Sunday, October 26, 2008


This is a chapter from my original Meadville/Lombard thesis. I need to type it out again anyway, since I did it last time on a red Selectric I bought from an African-American female minister who belonged to the South Side Chicago “Prayer Tower.” I really hated to sell that red Selectric! She hesitated to sell it to me because I wasn’t “Christian.”

This is about a near unsurvivable event and how religious understanding became a life-saving near-liturgical way of going outside normal behavior.

“On October 12, 1972, a Fairchild F-227 of the Uruguayan Air Force, chartered by an amateur rugby team, set off from Montevideo in Uruguay for Santiago in Chile.” (from the book entitled “Alive!” about the incident) So begins a story that is both terrible and inspiring. The airplane crashed very near the top of the Andes. Sixteen young men survived for 72 days and two of them eventually walked for ten days down out of the mountains. Their means of survival was cannibalism.

Not only did the youths survive well enough to recover good physical condition after their rescue, but also they managed to maintain sanity and morale while living jammed into the remains of an airplane fuselage with no amenities or even enough clothes to keep warm, since the tail section with all the luggage fell far from the rest of the plane. The source of their real strength was religious.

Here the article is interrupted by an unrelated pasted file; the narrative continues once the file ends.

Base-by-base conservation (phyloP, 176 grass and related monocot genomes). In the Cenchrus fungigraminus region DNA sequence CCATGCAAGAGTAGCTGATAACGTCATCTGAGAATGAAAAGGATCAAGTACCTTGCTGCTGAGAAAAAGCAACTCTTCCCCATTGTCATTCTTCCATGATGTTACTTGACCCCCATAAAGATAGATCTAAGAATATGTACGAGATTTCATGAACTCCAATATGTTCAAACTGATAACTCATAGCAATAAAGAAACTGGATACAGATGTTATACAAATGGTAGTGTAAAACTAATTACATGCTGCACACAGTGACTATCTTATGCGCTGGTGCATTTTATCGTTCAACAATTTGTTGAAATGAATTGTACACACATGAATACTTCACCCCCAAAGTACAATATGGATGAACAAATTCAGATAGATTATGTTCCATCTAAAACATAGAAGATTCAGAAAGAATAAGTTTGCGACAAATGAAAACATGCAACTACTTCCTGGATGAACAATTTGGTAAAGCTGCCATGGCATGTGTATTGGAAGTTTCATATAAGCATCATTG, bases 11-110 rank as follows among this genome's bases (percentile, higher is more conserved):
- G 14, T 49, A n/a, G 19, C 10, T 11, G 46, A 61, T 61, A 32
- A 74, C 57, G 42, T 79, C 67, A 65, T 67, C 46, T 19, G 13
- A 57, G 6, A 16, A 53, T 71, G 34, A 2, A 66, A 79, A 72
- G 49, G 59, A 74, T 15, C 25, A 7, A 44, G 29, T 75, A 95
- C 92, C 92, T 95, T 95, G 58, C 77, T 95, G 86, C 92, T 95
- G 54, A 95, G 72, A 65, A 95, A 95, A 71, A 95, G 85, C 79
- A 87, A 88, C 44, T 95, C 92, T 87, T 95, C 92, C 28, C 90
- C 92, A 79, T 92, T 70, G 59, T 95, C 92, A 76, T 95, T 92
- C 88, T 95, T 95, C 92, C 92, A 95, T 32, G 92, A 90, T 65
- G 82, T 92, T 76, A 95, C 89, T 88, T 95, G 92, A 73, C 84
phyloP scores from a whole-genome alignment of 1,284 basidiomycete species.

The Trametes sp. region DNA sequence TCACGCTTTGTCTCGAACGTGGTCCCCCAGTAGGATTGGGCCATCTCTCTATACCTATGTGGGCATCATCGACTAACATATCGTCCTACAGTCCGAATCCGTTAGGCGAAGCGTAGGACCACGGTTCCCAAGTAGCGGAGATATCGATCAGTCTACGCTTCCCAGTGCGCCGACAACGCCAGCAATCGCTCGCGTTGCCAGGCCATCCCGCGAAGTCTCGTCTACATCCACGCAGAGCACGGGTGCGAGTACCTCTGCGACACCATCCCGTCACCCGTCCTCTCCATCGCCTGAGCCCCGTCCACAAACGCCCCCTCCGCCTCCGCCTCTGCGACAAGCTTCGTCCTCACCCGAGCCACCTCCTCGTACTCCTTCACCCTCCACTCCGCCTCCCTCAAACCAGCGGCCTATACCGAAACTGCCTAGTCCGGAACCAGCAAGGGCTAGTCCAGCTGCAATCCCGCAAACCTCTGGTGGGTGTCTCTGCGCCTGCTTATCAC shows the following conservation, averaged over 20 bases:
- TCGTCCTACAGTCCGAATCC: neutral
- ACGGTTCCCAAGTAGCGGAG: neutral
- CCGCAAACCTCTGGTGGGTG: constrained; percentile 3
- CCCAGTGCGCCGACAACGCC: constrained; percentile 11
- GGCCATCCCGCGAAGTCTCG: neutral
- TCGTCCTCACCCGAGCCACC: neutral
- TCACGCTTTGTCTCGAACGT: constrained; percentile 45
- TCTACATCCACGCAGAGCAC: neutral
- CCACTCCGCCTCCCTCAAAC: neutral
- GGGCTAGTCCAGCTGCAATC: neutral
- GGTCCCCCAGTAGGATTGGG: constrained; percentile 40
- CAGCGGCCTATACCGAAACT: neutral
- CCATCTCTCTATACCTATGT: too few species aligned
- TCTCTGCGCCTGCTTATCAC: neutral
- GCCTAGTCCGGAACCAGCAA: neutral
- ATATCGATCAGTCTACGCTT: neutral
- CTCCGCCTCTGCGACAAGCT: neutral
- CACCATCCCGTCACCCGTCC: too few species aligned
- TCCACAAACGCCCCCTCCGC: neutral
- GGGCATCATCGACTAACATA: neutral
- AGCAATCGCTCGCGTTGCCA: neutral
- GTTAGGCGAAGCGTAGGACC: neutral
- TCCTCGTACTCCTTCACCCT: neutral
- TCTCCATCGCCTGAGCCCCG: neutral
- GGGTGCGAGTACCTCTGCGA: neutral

The first suggestion of cannibalism was when one of the boys, seeing how short the food supply was -- only accidentally carried snacks in pockets or luggage -- threatened half-jokingly to fortify it with chunks out of the dead pilots, since they had made the mistake that caused the crash. This kind of ironic fierceness was characteristic of the boys. They were fighters, partly because of the South American macho tradition and partly because of their athletic training. Many were descendants of people displaced by WWII who had endured much hardship. Also, their minds were shaped by their schooling with Irish Christian Brothers until they were a remarkable and resilient mixture of matter-of-fact practicality and poetic confidence in other-worldliness. The boys were the cherished sons of large, conservative, closely-knit families. Rebellion and scorn were not directed at their parents, but at those who fell short of family standards. Many of the families were ranchers, so the boys were used to coping with emergencies and knew meat for what it was. Two boys were first year medical students who immediately turned their attention to the wounds imposed by the crash.